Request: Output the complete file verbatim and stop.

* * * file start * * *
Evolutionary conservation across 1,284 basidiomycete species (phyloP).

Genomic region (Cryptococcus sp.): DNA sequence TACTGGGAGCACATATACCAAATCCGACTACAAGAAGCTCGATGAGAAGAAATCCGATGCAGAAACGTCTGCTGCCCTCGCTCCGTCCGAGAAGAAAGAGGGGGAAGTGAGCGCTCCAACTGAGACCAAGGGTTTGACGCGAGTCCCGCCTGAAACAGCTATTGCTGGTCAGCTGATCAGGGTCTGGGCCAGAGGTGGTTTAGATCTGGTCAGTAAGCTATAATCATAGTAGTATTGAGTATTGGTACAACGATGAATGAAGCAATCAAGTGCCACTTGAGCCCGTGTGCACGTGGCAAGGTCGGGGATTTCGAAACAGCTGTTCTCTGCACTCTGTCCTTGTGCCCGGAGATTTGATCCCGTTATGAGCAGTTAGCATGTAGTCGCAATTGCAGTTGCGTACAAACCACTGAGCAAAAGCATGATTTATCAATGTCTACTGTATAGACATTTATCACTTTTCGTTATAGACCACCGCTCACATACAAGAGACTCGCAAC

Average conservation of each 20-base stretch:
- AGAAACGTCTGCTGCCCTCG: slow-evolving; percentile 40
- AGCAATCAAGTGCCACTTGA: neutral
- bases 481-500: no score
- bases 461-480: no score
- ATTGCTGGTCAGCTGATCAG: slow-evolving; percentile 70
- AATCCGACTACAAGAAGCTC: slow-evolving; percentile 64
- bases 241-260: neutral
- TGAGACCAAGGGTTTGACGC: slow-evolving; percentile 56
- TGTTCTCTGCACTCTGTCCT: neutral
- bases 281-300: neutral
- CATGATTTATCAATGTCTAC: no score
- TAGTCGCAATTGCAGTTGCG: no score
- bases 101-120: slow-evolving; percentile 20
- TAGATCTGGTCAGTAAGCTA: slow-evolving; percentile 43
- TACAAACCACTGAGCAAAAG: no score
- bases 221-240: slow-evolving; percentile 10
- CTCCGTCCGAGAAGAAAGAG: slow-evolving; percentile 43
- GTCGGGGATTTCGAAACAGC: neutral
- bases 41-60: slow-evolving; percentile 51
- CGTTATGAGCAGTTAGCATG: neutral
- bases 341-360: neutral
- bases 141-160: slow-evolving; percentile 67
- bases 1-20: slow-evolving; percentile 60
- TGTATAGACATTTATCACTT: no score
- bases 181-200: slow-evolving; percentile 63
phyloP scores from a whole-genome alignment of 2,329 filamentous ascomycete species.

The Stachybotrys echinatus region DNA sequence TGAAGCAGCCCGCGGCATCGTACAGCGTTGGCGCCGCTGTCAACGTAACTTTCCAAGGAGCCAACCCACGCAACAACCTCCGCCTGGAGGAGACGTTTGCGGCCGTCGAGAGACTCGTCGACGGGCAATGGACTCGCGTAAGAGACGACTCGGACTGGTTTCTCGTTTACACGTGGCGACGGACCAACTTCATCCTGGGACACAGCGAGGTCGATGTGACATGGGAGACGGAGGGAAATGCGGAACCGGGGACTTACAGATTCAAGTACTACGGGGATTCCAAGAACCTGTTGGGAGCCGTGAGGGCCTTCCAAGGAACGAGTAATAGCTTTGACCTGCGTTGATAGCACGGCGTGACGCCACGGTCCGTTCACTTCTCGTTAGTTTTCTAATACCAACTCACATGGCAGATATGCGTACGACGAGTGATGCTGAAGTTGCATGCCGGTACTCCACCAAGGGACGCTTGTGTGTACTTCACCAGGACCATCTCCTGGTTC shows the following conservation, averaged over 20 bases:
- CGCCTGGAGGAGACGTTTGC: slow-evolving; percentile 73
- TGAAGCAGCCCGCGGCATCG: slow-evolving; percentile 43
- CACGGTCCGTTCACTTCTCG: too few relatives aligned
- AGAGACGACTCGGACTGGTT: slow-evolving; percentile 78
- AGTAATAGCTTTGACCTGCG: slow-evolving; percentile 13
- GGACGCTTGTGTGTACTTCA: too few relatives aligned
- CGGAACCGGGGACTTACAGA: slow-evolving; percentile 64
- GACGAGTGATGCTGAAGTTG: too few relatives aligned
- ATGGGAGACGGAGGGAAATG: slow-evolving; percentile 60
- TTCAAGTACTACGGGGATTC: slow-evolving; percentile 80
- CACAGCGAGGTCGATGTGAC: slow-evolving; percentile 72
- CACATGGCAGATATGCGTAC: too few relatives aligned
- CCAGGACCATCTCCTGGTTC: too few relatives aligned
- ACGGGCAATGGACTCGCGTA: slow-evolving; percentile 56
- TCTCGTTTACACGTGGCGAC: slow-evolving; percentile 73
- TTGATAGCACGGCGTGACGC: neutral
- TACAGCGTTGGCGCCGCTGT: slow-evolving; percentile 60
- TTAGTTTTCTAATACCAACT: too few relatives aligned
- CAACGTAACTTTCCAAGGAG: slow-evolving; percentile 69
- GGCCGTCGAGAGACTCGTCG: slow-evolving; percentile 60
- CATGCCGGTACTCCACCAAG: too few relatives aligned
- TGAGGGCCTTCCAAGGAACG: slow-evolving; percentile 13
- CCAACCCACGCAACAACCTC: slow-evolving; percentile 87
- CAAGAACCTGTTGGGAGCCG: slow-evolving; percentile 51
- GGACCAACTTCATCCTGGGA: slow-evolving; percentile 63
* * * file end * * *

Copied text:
Evolutionary conservation across 1,284 basidiomycete species (phyloP).

Genomic region (Cryptococcus sp.): DNA sequence TACTGGGAGCACATATACCAAATCCGACTACAAGAAGCTCGATGAGAAGAAATCCGATGCAGAAACGTCTGCTGCCCTCGCTCCGTCCGAGAAGAAAGAGGGGGAAGTGAGCGCTCCAACTGAGACCAAGGGTTTGACGCGAGTCCCGCCTGAAACAGCTATTGCTGGTCAGCTGATCAGGGTCTGGGCCAGAGGTGGTTTAGATCTGGTCAGTAAGCTATAATCATAGTAGTATTGAGTATTGGTACAACGATGAATGAAGCAATCAAGTGCCACTTGAGCCCGTGTGCACGTGGCAAGGTCGGGGATTTCGAAACAGCTGTTCTCTGCACTCTGTCCTTGTGCCCGGAGATTTGATCCCGTTATGAGCAGTTAGCATGTAGTCGCAATTGCAGTTGCGTACAAACCACTGAGCAAAAGCATGATTTATCAATGTCTACTGTATAGACATTTATCACTTTTCGTTATAGACCACCGCTCACATACAAGAGACTCGCAAC

Average conservation of each 20-base stretch:
- AGAAACGTCTGCTGCCCTCG: slow-evolving; percentile 40
- AGCAATCAAGTGCCACTTGA: neutral
- bases 481-500: no score
- bases 461-480: no score
- ATTGCTGGTCAGCTGATCAG: slow-evolving; percentile 70
- AATCCGACTACAAGAAGCTC: slow-evolving; percentile 64
- bases 241-260: neutral
- TGAGACCAAGGGTTTGACGC: slow-evolving; percentile 56
- TGTTCTCTGCACTCTGTCCT: neutral
- bases 281-300: neutral
- CATGATTTATCAATGTCTAC: no score
- TAGTCGCAATTGCAGTTGCG: no score
- bases 101-120: slow-evolving; percentile 20
- TAGATCTGGTCAGTAAGCTA: slow-evolving; percentile 43
- TACAAACCACTGAGCAAAAG: no score
- bases 221-240: slow-evolving; percentile 10
- CTCCGTCCGAGAAGAAAGAG: slow-evolving; percentile 43
- GTCGGGGATTTCGAAACAGC: neutral
- bases 41-60: slow-evolving; percentile 51
- CGTTATGAGCAGTTAGCATG: neutral
- bases 341-360: neutral
- bases 141-160: slow-evolving; percentile 67
- bases 1-20: slow-evolving; percentile 60
- TGTATAGACATTTATCACTT: no score
- bases 181-200: slow-evolving; percentile 63
phyloP scores from a whole-genome alignment of 2,329 filamentous ascomycete species.

The Stachybotrys echinatus region DNA sequence TGAAGCAGCCCGCGGCATCGTACAGCGTTGGCGCCGCTGTCAACGTAACTTTCCAAGGAGCCAACCCACGCAACAACCTCCGCCTGGAGGAGACGTTTGCGGCCGTCGAGAGACTCGTCGACGGGCAATGGACTCGCGTAAGAGACGACTCGGACTGGTTTCTCGTTTACACGTGGCGACGGACCAACTTCATCCTGGGACACAGCGAGGTCGATGTGACATGGGAGACGGAGGGAAATGCGGAACCGGGGACTTACAGATTCAAGTACTACGGGGATTCCAAGAACCTGTTGGGAGCCGTGAGGGCCTTCCAAGGAACGAGTAATAGCTTTGACCTGCGTTGATAGCACGGCGTGACGCCACGGTCCGTTCACTTCTCGTTAGTTTTCTAATACCAACTCACATGGCAGATATGCGTACGACGAGTGATGCTGAAGTTGCATGCCGGTACTCCACCAAGGGACGCTTGTGTGTACTTCACCAGGACCATCTCCTGGTTC shows the following conservation, averaged over 20 bases:
- CGCCTGGAGGAGACGTTTGC: slow-evolving; percentile 73
- TGAAGCAGCCCGCGGCATCG: slow-evolving; percentile 43
- CACGGTCCGTTCACTTCTCG: too few relatives aligned
- AGAGACGACTCGGACTGGTT: slow-evolving; percentile 78
- AGTAATAGCTTTGACCTGCG: slow-evolving; percentile 13
- GGACGCTTGTGTGTACTTCA: too few relatives aligned
- CGGAACCGGGGACTTACAGA: slow-evolving; percentile 64
- GACGAGTGATGCTGAAGTTG: too few relatives aligned
- ATGGGAGACGGAGGGAAATG: slow-evolving; percentile 60
- TTCAAGTACTACGGGGATTC: slow-evolving; percentile 80
- CACAGCGAGGTCGATGTGAC: slow-evolving; percentile 72
- CACATGGCAGATATGCGTAC: too few relatives aligned
- CCAGGACCATCTCCTGGTTC: too few relatives aligned
- ACGGGCAATGGACTCGCGTA: slow-evolving; percentile 56
- TCTCGTTTACACGTGGCGAC: slow-evolving; percentile 73
- TTGATAGCACGGCGTGACGC: neutral
- TACAGCGTTGGCGCCGCTGT: slow-evolving; percentile 60
- TTAGTTTTCTAATACCAACT: too few relatives aligned
- CAACGTAACTTTCCAAGGAG: slow-evolving; percentile 69
- GGCCGTCGAGAGACTCGTCG: slow-evolving; percentile 60
- CATGCCGGTACTCCACCAAG: too few relatives aligned
- TGAGGGCCTTCCAAGGAACG: slow-evolving; percentile 13
- CCAACCCACGCAACAACCTC: slow-evolving; percentile 87
- CAAGAACCTGTTGGGAGCCG: slow-evolving; percentile 51
- GGACCAACTTCATCCTGGGA: slow-evolving; percentile 63